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Free lecture looks at ancient desert pottery

January 05, 2012

David R. Abbott, an associate professor of anthropology at Arizona State University, will give a free lecture at 1 p.m., Feb. 4, at the Deer Valley Rock Art Center titled “Ceramic Analysis and the Ancient Hohokam Economy.”

The lecture is a public program for the Arizona Scitech Festival, a year-long series of events designed to showcase Arizona as a national leader in science, technology and innovation.

Abbott has designed and is conducting a long-term research program focused on the ancient pottery of the Sonoran Desert. He combines pottery studies with geological, petrographic, and chemical analyses to determine the organization of ceramic production and distribution in southern and central Arizona.

This work is dedicated to modeling the exchange and social networks that composed the Hohokam regional system, investigating the impact of large-scale irrigation on sociocultural evolution, and developing the unique contribution that ceramic research can make to the study of prehistoric communities.

The prehistoric Hohokam of the Phoenix basin are best known for their impressive irrigation infrastructure along the lower Salt and middle Gila Rivers. Intensive archaeological analysis of their hydraulic works has revealed much about the Hohokam economy, but less well known is the role that ceramic research is playing in reconstructing the Hohokam past.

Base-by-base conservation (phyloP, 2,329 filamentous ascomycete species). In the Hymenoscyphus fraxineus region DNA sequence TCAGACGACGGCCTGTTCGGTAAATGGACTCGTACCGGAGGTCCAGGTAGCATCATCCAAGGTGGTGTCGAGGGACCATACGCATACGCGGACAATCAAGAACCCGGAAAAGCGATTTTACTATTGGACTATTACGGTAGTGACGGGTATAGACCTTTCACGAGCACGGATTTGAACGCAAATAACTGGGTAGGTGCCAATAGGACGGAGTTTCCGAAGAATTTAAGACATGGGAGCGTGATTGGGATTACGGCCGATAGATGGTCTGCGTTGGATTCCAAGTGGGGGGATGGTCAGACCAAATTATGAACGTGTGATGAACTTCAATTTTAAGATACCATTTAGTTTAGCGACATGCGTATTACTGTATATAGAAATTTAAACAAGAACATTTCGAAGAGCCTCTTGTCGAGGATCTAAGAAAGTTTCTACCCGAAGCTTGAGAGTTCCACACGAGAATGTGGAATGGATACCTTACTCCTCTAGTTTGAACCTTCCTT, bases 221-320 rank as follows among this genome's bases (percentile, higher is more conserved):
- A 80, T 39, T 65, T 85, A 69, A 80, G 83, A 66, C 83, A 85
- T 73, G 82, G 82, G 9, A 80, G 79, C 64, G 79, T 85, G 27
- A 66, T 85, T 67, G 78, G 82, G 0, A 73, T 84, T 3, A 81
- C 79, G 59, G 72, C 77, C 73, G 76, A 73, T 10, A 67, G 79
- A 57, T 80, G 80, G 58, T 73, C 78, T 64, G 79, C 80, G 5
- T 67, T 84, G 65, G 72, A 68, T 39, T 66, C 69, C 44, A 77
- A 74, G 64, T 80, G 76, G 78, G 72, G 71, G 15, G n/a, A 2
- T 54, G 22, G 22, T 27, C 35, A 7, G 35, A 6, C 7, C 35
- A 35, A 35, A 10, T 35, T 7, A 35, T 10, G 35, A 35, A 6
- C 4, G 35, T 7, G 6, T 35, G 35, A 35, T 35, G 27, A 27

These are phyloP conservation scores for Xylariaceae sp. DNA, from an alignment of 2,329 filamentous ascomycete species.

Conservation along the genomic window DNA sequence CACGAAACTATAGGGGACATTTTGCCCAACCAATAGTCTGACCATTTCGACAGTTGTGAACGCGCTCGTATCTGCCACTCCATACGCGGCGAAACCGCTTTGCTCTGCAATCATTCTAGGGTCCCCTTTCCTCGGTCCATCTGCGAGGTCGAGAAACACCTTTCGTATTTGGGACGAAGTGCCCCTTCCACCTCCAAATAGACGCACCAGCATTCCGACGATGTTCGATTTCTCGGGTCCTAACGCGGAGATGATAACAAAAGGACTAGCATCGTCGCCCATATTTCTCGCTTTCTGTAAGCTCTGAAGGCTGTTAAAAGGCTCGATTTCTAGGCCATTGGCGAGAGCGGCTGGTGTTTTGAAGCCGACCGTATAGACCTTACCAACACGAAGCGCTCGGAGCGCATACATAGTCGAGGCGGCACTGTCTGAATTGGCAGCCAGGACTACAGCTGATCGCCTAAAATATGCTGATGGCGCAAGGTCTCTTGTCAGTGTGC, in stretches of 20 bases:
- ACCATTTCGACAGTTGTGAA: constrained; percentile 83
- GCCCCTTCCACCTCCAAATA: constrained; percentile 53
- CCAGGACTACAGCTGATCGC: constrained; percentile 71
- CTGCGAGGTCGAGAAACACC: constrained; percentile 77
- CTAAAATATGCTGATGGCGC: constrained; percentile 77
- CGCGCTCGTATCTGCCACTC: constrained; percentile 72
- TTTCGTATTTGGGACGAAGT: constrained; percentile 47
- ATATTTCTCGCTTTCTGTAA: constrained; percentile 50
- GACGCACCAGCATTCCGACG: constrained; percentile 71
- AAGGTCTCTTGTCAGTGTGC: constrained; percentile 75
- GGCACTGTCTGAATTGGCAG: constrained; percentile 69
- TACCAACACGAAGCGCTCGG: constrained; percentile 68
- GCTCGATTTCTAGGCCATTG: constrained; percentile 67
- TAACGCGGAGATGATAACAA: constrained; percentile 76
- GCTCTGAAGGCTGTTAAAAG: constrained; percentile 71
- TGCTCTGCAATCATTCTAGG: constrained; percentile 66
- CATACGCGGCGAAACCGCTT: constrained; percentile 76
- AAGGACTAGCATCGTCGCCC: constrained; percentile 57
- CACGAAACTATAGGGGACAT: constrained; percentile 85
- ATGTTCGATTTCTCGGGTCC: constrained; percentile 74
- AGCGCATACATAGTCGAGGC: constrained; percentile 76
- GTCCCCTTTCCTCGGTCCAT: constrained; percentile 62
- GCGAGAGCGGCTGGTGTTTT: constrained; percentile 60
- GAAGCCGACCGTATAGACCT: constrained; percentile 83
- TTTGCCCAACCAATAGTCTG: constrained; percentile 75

The lower Salt River valley is characterized by a geological terrain that ay be the best on the planet for ceramic sourcing studies, allowing the movement of clay containers between producers and consumers to be traced over distances as short as 5 km. Pottery transactions were common in Hohokam society, and, with this level of spatial precision, their study is revealing much about the ancient Hohokam economy.

The Deer Valley Rock Art Center, 3711 W. Deer Valley Road, Phoenix, has the largest concentration of Native American petroglyphs in the Phoenix Valley. Visitors hike a quarter-mile trail to view more than1,500 petroglyphs made between 500 and 7,000 years ago. The museum aims to promote preservation, connection and respect for the site and is a destination for families to learn about archaeology in their own backyard.

The Center is managed by one of the top archaeology programs in the country – the School of Human Evolution and Social Change, in the College of Liberal Arts and Sciences at Arizona State University.

More information is available at or (623) 582-8007